Report: “The use of detention as a punitive measure, failure to issue indictments in a timely manner, lack of a functioning bail system, poor court recordkeeping, failure of judges to assign court dates, ineffective assistance of defense counsel, and a lack of resources for public defenders all contributed to prolonged pretrial detention.”
With UNICEF support and in coordination with the Ministry of Gender, Children, and Social Protection, the Ministry of Justice worked to remove children from the criminal justice system.
As of September 30, 154 children were removed from detention and another 396 cases were mediated under a juvenile diversion program.
Commenting on Denial of Fair Public Trial, the report maintains that “the constitution and laws provide for an independent judiciary, but judges and magistrates were subject to influence and engaged in corruption.”
“Judges reportedly solicited bribes to try cases, grant bail to detainees, award damages in civil cases, or acquit defendants in criminal cases. Defense attorneys and prosecutors reportedly directed defendants to pay bribes to secure favorable decisions from judges, prosecutors, and jurors or to have court staff place cases on the docket for trial,” it added.
Report: “Some judicial officials and prosecutors appeared subject to pressure, and the outcome of some trials appeared to be predetermined, especially when the accused persons were politically connected or socially prominent.”
However, the report added that the government and NGOs continued efforts to harmonize the formal and traditional customary justice systems through campaigns to encourage trial of criminal cases in formal courts.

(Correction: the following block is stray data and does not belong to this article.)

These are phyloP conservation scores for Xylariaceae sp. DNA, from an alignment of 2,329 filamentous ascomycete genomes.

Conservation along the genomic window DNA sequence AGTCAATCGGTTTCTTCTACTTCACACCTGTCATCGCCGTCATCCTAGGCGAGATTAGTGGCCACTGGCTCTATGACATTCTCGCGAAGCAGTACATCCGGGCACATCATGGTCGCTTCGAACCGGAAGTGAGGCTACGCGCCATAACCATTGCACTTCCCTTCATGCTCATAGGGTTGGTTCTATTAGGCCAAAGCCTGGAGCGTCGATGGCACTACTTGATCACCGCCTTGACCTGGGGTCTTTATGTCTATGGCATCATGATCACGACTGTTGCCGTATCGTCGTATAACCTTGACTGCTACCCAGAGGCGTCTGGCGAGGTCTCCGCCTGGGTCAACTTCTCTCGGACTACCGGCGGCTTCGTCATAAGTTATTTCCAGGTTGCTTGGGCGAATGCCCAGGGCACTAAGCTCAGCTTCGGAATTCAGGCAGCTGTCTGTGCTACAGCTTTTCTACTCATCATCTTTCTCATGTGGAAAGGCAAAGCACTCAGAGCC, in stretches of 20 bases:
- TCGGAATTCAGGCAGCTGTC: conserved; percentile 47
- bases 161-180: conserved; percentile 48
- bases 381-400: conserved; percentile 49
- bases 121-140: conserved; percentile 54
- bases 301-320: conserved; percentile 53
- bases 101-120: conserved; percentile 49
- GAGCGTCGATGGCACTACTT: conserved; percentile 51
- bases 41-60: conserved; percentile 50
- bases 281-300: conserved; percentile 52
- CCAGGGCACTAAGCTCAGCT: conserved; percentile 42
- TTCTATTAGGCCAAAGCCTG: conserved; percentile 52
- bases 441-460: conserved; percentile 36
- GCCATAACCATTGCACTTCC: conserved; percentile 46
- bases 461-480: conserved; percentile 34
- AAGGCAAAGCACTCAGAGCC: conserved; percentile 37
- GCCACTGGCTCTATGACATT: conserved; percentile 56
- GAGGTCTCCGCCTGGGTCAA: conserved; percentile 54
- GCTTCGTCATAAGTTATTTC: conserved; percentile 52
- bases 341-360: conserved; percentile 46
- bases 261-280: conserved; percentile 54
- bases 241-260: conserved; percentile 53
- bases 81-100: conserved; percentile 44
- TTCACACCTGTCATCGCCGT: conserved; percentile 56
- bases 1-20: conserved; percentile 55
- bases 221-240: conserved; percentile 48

“Traditional leaders were encouraged to defer to police investigators and prosecutors in cases involving murder, rape, and human trafficking.”
On Trial Procedures, the report pointed out that “the constitution and law provide for the right to a fair and public trial, but judges and magistrates were subject to influence. By law, defendants may opt for a jury trial or a trial by judge. Defendants have the right to be present at their trials and consult with an attorney, or are provided one at public expense, in a timely manner. Magistrates in remote areas often adjudicated all cases, including land, marriage, and rape cases, sometimes outside their jurisprudential jurisdiction.”
Report: “Defendants have the right to be informed of charges promptly and in detail. If a defendant, complainant, or witness does not speak or understand English, the court is supposed to provide an interpreter, but interpretation was rarely available unless paid for by the defendant. The government usually did not provide sign language interpreters for deaf persons. Defendants also have the right to a trial without delay and to have adequate time and facilities to prepare their defense, although these rights often were not observed,” the report adds.
“Defendants are generally presumed innocent under the law, and they have the right to confront and question prosecution or plaintiff witnesses, present their own evidence and witnesses, and appeal adverse decisions. These rights were sometimes not observed,” the State department maintains